« Elite Colleges Announce New Push to Recruit Lower-Income Students | Main | How Can Schools Get More Industry Experts Into Career-Tech Programs? »

College Readiness, College-Admissions Tests: The Most-Read Posts From 2016

| No comments

Entrance-Exam_Stress_560x292blog_iSTOCK.jpgIn 2016, we covered many slices of the world that starts with middle school and ends with the transition to college or work. What were the posts that were most popular?

You told us through finger-taps and clicks. Stories about college readiness and college-admissions testing were the clear winners.  

Here are the 10 "High School & Beyond" posts you flocked to the most in 2016:

10. Interest in Teaching Continues to Fall Among High School Students. Okay, so right outta the gate, the 10th most-viewed post of the year isn't about either of the most in-demand topics. But clearly, you guys were interested in ACT's finding that high school students aren't hot to become teachers.

  9.  Charter, Alternative, Virtual Schools Account for Most Low-Grad-Rate Schools, Study Finds. This study explored the poor performance of these nontraditional high schools. It included the startling finding that "virtual" schools—which conduct their business completely online—represent 1 percent of U.S. high schools but 87 percent of them graduate two-thirds or fewer of their students. (EdWeek's investigation of cyber charter schools, "Rewarding Failure," dug more deeply into this stuff at the end of the year.)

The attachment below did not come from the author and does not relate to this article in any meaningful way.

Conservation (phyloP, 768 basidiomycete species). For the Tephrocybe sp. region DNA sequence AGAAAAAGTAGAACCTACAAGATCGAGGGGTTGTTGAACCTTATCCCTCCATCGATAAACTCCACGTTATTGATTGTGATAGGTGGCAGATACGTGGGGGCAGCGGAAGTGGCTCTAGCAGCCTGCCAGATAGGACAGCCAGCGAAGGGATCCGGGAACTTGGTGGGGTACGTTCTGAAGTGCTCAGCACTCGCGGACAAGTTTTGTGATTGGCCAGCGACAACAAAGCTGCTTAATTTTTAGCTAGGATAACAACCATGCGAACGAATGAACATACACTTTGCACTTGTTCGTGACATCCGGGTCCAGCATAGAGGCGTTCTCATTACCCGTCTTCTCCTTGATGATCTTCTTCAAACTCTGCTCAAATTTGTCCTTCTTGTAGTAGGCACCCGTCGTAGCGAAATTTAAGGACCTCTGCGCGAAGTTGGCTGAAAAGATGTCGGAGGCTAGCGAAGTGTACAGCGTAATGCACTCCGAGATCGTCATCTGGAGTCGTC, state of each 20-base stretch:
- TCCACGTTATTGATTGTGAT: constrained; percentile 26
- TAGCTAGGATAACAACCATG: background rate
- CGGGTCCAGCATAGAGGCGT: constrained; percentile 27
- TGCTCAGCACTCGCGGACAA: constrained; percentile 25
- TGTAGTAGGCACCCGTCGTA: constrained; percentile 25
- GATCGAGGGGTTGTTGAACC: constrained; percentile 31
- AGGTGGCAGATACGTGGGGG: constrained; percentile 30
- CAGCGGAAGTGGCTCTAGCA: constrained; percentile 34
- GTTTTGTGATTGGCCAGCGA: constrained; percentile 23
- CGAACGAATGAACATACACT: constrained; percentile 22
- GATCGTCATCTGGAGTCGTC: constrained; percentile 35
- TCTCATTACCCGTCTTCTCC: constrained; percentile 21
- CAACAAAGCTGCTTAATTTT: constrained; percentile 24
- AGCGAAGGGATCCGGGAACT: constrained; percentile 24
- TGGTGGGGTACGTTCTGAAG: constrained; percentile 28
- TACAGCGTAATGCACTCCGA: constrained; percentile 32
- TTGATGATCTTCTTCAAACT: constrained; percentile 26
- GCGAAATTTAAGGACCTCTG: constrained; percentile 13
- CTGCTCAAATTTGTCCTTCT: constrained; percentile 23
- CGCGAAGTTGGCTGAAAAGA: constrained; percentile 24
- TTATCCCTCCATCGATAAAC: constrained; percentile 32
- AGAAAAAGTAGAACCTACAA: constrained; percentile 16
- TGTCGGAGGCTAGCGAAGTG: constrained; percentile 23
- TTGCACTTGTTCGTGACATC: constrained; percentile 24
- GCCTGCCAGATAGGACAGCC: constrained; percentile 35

8.   States' Accountability Systems Flawed for College Readiness, Report Finds. This story showed just how wonky you guys are. You did not fall asleep the minute "accountability" was mentioned. You did the opposite: You came in droves to this story about how states' accountability systems are not measuring the right stuff at the high school level. Shouldn't they be tracking students' credit accumulation, or maybe whether they're earning college credit while they're in high school? Those are the questions the study raised, and you were clearly interested in that debate.

  7.   ACT Offers First Accommodations for English-Language Learners. You were really interested in this story, no doubt because this policy change could help students who struggle. But you are also likely experiencing the expansion and shift in the role the ACT and SAT play in school. They're not just optional college-admissions exams anymore. Increasingly, they're mandated by states, and in a growing list of states, used for accountability. That puts some students in a bind, when they're forced to choose between the accommodations they're used to, and the ones ACT and the College Board permit. ACT's move was clearly intended to address that problem, which our reporting disclosed earlier in the year. 

  6.  Common Core, College Readiness Skills Don't Match Up, Study Says. Feeling good because you knocked yourself out to align your teaching to the common core's writing expectations? Maybe you shouldn't. That's the demoralizing suggestion of this study.